Passing 9th grade courses
Definition: Percent of students in grade 9 taking and passing all of their coursework. Students are considered “passing” a course if they receive a letter mark of D- or higher; a categorical mark of passing, minimally acceptable, acceptable, good or outstanding; a numeric mark of 59.5 or higher; or receive full credit in a credit-bearing course.
This indicator is included in the Preparation & Transitions section of the Condition of Education in the Commonwealth Data Report focusing on a range of learning experiences to ensure college and career readiness. Critical steps include completion of ninth grade coursework and mastery of a rigorous program of study. Steps must also be taken to prevent students from dropping out, as well as to reengage and recover youth disconnected from school and/or employment to ensure future learning and success.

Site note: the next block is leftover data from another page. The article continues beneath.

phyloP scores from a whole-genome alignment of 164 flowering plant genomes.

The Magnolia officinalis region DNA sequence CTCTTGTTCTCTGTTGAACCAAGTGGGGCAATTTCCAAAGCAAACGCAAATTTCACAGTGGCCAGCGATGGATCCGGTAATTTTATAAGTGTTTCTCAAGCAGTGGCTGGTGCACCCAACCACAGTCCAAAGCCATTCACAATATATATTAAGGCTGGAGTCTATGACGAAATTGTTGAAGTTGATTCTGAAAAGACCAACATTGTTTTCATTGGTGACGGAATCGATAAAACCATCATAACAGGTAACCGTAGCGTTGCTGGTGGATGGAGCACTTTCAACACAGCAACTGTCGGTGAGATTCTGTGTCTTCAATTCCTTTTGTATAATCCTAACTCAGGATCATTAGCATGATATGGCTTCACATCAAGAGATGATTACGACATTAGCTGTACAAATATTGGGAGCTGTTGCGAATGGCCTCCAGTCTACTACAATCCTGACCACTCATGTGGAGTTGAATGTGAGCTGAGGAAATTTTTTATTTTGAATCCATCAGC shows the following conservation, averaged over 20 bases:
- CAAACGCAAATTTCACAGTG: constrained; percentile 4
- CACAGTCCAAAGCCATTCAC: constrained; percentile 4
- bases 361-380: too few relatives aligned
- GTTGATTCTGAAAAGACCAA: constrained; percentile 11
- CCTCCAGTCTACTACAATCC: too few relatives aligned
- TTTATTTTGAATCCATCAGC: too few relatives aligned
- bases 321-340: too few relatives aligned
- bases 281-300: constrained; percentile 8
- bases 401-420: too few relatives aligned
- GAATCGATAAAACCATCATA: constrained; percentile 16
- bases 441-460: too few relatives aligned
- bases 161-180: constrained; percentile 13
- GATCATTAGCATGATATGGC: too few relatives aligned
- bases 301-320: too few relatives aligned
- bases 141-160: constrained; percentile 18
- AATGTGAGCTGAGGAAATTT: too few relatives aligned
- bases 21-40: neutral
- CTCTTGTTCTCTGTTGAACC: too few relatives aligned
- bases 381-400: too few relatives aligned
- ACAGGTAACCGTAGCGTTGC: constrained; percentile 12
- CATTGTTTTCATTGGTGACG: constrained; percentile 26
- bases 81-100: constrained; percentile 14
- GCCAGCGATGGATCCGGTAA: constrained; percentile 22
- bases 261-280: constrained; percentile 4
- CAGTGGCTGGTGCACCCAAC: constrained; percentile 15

Source: Massachusetts Department of Elementary and Secondary Education: 2018-19 Ninth Grade Course Passing.
Low socioeconomic status: For the purposes of this report, low socioeconomic status is used as an umbrella term for such designations as: subsidy eligibility, low income, economically disadvantaged, and Pell grant recipients as defined by the Massachusetts Department of Early Education and Care, Massachusetts Department of Elementary and Secondary Education, or Massachusetts Department of Higher Education.
The Massachusetts Department of Elementary and Secondary Education calculates “economically disadvantaged” (used for school year 2015 data and after) based on a student's participation in one or more of the following state-administered programs: the Supplemental Nutrition Assistance Program (SNAP); the Transitional Assistance for Families with Dependent Children (TAFDC); the Department of Children and Families' (DCF) foster care program; and MassHealth (Medicaid).
Source: Massachusetts Department of Elementary and Secondary Education, Understanding the Economically Disadvantaged Indicator.
Note: It is important for users of this data to understand that enrollment percentages and achievement data for "economically disadvantaged" students cannot be directly compared to "low income" data in prior years (prior to 2015) or other low income designations.
*While comparing indicators, please keep in mind that different data sources use different definitions of student subgroups.